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Yemeni Government Seeks Peace Deal In Key Port City   

Steamer Point in Aden, Yemen. 2013.
Steamer Point in Aden, Yemen. 2013. (Photo: Brian Harrington Spier)

Peace in the Hodieda, according to officials, will help facilitate humanitarian efforts by providing a safe corridor in the port city.

In an effort to accelerate implementation of the Hodieda deal, a ceasefire in the port city of Hodieda, the government of Yemen asked UN observers in the country to enforce a sustainable deal between the allegedly Iran-linked Houthi militant group and the Yemeni government under the auspices of United Nations.

The Yemeni government’s request came on the sideline of a two-day meeting of the UN-led redeployment coordination committee with representatives of both the Hauthis and the Yemeni government.

The UN’s mission in Hodieda, led by General Abhijit Goha, was briefed to Yemeni government officials on the significance of reaching a sustainable peace in the city.

Peace in the Hodieda, according to those officials, will help facilitate humanitarian efforts by providing a safe corridor in the port city.

Spokesperson for the Yemeni government’s forces in the Western Coast, Wadah Aldabeesh, was quoted by the Gulf News as saying, “the government of Yemen voices out its sorrow for the continued siege imposed by the Hauthi militias on the UN’s mission, as well as the Hauthis breaches of the peace deal.”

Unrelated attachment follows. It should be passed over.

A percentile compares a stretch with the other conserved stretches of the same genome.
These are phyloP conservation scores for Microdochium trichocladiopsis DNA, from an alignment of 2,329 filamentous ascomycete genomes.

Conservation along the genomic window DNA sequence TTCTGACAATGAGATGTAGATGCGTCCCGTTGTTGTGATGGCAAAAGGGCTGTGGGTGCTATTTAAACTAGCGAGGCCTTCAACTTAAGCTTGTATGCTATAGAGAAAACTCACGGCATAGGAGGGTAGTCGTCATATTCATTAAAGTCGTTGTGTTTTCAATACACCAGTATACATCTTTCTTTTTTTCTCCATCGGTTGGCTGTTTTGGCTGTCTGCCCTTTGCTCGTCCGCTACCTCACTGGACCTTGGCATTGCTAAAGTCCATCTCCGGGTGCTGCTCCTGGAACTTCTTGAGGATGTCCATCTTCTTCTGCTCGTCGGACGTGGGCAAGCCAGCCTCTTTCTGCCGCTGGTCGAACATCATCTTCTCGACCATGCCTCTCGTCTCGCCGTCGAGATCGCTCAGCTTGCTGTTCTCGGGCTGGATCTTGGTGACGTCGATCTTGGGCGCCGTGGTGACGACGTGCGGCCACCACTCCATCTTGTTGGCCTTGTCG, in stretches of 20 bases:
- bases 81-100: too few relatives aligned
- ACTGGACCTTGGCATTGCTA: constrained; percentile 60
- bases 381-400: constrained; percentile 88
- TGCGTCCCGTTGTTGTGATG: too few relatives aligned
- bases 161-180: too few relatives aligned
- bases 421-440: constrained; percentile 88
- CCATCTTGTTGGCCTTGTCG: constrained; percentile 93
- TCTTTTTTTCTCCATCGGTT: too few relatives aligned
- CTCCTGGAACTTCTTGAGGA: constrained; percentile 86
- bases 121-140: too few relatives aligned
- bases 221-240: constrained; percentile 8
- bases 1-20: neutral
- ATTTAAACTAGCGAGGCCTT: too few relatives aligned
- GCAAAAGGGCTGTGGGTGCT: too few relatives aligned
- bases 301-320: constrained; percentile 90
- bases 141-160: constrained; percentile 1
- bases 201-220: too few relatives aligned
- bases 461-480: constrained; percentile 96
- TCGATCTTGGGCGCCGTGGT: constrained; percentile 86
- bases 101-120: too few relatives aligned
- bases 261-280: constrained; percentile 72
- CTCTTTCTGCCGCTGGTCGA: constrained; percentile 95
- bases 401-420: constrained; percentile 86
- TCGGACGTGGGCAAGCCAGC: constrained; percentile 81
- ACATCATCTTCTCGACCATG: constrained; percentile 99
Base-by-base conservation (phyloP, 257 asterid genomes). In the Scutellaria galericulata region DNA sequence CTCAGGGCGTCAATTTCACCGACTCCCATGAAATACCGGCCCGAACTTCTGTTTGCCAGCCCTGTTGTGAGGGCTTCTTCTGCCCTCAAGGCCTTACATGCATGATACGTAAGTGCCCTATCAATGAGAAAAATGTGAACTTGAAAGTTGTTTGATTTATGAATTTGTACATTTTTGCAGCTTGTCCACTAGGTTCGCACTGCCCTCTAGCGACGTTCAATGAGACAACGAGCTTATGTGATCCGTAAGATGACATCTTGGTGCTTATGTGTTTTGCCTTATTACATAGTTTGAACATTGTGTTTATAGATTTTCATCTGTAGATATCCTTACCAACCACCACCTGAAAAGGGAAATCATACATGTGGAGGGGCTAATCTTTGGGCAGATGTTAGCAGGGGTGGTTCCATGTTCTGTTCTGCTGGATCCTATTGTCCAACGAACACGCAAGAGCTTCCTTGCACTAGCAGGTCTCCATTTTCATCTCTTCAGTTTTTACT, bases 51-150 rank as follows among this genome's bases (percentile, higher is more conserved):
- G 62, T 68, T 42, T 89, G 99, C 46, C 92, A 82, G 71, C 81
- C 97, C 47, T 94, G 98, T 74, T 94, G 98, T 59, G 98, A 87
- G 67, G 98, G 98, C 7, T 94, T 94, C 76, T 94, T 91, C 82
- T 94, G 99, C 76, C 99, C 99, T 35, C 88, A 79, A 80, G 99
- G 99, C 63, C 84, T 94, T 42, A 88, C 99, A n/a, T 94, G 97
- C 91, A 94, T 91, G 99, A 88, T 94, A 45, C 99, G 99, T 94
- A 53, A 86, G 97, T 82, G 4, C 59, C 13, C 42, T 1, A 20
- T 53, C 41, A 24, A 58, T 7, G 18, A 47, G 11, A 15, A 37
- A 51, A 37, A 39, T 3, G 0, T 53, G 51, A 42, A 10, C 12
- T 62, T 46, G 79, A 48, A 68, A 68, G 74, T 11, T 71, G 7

Aldabeesh was also reported as demanding the UN observers to monitor the Hauthis’ violations of the peace deal on the ground.

The Hodieda is considered to be a key port city through which most of Yemen’s imports and exports, as well as humanitarian aid, passes.

The internal conflict in Yemen has been escalating since 2014, but the UN was able to bring together Yemeni government representatives and Hauthi leaders over a ceasefire deal in Hodieda. A peace deal was signed in December 2018 in the Swedish capital of Stockholm.

The Yemen War

Over the last four years, the Yemen war has claimed tens of thousands of lives, as air strikes by the Saudi-led coalition bombed civilian targets ranging from school buses to wedding ceremonies.

The allies of Saudi Arabia – including the U.S., United Kingdom and Israel – have provided the coalition not only with funds and weapons but also with crucial technical assistance required to carry out precision airstrikes.

Additionally, 80% of Yemen’s population is in dire need of humanitarian assistance, with millions on the brink of starvation.

Fighting in Yemen began five years ago when Houthi rebels took control of large parts of the country, including the capital Sanaa, in late 2014. Mass protests and the Houthi rebel group forced the internationally recognized government of President Abdrabbuh Mansur Hadi from power in 2015. Hadi is now reportedly residing in Riyadh, Saudi Arabia.

The civil war has its roots in the 2011 Arab Spring, which led to a 2011 Yemen uprising that eventually forced the end of the 32-year-long regime of Yemen’s late president, Ali Abdullah Saleh. The uprising grew into a military conflict in 2014 and has since caused the death of thousands of people and the displacement of hundreds of thousands more.




Rami Almeghari

Rami Almeghari is a freelance independent writer, journalist and lecturer, based in the Gaza Strip. Rami has contributed in English to several media outlets worldwide, including print, radio and TV. He can be reached on facebook as Rami Munir Almeghari and on email as [email protected]

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